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Post news RSS Milestone Reached: 2,000 Supporters!

Thanks for the support, plus some April Fools eye candy and the big aesthetic improvement that came out of it!

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At the end of March we reached a pretty big milestone, and I realized that by now this makes Cogmind one of the most funded ASCII roguelikes in history, along with ADOM, Caves of Qud, and Dwarf Fortress. And by comparison, all of those games have had a decade or more to build their following, compared to Cogmind's somewhat shorter lifespan (2.8 years of full-time dev, or 4 years since its inception as a 7DRL).

I never imagined this would happen, certainly not a few years ago before I had even started developing full time and was just doing this as a hobby. Of course, I'm still in debt at this point, but I think it's reasonable to expect that will change with time :). Hopefully later this year when I'm planning the leap to Steam... Lots to do before then, though. What's more important is that Cogmind be awesome, and the next few months will be crucial!

THANK YOU ALL for your support so far! Cogmind is becoming an even better game than I planned time for, made possible due to the steady funding the alpha has been able to bring in.

In development news, the lore-heavy Alpha 8 is currently in the works, to be released this month.

In the middle of working on said release, for April Fools I put together a joke recording showing what Cogmind could look like as an ASCII RTS:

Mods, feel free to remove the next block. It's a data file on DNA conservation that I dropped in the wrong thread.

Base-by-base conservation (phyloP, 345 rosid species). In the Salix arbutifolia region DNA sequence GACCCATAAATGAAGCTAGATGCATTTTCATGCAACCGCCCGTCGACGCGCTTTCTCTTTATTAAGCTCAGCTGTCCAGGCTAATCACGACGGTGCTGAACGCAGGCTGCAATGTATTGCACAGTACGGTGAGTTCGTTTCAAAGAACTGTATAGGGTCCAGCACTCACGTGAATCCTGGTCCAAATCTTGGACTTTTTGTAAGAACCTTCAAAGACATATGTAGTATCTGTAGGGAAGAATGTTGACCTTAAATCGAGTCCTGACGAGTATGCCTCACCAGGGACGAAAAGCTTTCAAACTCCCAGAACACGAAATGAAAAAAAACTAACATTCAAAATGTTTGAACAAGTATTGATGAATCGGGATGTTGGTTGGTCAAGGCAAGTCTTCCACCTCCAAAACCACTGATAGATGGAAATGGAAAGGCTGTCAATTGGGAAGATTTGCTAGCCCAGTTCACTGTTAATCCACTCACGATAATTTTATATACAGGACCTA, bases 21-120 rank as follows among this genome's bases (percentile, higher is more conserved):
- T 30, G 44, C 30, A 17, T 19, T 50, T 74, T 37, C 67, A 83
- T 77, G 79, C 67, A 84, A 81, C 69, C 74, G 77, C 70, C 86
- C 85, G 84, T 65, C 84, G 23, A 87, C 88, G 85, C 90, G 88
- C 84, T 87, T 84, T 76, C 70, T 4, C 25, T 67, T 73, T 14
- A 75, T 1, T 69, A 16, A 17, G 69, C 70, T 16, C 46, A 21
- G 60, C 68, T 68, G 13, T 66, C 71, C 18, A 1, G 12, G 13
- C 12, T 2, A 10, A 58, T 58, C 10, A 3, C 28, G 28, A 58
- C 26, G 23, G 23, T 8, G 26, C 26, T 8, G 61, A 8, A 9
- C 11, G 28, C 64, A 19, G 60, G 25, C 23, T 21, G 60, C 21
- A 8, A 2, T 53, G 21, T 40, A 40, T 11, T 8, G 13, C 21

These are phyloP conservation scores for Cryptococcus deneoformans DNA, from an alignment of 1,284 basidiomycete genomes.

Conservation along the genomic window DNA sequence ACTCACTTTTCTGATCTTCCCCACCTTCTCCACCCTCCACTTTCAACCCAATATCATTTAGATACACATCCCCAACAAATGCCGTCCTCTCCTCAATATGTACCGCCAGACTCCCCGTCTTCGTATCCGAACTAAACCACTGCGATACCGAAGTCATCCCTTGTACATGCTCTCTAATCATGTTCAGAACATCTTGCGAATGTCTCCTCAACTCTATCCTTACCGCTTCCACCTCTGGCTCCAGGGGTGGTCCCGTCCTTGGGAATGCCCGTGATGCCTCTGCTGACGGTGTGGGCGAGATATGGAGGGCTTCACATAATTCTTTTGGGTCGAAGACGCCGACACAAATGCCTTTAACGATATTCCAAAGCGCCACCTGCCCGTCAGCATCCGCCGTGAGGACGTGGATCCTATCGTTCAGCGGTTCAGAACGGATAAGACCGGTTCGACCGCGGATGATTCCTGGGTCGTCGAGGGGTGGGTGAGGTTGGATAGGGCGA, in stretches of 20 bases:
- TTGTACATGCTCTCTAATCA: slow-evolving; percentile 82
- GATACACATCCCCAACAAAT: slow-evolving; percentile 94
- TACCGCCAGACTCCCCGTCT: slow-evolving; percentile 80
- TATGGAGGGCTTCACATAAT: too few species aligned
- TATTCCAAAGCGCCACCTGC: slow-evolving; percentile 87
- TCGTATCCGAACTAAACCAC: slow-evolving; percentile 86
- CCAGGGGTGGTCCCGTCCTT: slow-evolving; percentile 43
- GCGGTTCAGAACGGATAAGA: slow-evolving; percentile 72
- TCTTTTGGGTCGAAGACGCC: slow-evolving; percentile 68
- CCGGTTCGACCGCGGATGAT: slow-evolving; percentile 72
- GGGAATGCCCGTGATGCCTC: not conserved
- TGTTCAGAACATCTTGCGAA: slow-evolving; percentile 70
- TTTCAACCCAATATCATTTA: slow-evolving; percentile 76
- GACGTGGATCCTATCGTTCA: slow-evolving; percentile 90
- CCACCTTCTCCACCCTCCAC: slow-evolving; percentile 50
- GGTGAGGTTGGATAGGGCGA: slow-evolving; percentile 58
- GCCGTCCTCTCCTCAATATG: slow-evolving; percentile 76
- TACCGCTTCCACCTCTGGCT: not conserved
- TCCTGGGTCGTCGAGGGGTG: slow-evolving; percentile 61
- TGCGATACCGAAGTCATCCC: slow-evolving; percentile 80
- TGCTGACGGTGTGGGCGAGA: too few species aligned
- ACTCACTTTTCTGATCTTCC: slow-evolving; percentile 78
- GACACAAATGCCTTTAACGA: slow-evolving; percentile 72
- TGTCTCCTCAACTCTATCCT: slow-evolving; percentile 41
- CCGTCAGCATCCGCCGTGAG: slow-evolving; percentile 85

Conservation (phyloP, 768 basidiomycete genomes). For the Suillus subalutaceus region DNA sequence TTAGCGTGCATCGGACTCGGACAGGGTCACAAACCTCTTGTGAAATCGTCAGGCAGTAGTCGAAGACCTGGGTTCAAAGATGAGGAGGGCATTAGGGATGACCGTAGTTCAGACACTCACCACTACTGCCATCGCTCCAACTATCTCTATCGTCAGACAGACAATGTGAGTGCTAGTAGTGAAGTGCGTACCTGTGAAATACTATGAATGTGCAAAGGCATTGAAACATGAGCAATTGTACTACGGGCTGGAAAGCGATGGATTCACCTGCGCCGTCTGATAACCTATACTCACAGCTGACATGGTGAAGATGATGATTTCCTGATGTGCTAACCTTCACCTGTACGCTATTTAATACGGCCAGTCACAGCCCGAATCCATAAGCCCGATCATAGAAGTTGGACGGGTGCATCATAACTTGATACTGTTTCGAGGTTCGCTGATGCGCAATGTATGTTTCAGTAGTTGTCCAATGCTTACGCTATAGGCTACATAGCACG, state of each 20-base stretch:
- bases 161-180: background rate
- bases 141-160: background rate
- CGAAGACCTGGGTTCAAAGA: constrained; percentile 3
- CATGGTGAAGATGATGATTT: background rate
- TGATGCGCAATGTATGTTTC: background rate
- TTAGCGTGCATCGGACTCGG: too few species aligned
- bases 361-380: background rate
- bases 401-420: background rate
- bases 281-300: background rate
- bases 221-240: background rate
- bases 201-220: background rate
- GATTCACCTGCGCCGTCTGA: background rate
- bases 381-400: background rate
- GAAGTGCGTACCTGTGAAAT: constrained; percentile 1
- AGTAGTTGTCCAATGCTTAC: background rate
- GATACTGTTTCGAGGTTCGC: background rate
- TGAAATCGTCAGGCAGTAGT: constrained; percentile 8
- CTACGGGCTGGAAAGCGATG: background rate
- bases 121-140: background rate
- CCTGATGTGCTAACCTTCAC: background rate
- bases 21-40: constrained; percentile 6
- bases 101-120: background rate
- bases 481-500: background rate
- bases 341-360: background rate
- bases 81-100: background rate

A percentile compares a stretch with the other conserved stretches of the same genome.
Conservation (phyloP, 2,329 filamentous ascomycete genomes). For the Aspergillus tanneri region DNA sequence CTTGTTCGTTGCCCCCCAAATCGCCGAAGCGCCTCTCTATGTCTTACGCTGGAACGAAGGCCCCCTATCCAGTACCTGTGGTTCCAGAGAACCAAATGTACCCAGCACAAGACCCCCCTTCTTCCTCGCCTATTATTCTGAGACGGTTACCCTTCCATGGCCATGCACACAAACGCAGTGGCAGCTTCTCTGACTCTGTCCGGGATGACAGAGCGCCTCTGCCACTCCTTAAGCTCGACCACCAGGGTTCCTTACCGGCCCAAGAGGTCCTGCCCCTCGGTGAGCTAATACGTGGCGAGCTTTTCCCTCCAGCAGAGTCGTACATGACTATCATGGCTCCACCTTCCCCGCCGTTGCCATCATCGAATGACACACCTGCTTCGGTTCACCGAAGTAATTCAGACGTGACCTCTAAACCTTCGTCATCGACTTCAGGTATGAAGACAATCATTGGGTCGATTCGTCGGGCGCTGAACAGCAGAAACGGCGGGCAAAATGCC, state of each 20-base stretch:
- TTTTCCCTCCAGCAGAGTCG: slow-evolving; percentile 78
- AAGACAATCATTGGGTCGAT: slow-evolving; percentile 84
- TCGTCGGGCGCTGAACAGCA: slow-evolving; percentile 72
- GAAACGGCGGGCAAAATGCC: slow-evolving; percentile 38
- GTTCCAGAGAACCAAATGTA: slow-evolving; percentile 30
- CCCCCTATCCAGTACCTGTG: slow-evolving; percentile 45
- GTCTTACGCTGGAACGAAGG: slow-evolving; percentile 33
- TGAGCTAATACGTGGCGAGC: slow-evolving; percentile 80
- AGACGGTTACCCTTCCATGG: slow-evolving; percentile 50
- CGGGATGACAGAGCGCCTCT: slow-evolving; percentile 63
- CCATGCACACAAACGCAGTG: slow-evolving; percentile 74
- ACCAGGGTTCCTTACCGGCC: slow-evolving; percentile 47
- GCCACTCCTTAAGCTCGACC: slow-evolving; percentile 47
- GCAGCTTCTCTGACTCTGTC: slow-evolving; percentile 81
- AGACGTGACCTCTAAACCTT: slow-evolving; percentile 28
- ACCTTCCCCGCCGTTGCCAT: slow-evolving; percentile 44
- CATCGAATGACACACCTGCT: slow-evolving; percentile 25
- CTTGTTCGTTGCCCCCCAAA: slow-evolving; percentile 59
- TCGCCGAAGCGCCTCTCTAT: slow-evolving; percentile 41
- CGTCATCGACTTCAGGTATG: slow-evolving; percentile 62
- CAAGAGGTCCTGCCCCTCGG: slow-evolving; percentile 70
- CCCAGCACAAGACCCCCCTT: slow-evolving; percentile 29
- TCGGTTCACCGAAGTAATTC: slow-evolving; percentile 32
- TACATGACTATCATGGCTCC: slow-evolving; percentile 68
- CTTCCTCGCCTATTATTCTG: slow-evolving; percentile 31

There you see it zoomed out, with two factions blowing each other to pieces. Not something to be taken seriously, since it would need to be redesigned from the ground up to be a different game, but it's still pretty! It was just a debugging feature (stress testing) turned into a quick joke, and got a surprising 10,000 views :P

It turns out the joke got me thinking about an old limitation that I figured we could get rid of. Normally you have to wait until an animation is complete before FOV is recalculated based on destroyed obstructions (e.g. large explosions taking out walls). That's the way it's always worked, because a couple years back when first implemented, the FOV system was much more processing intensive, meaning real-time updates could slow down the action. Not anymore:

Compare the same scene to the original behavior, shown below:

So now explosions, especially the larger ones, will feel a lot more fluid even in confined spaces!

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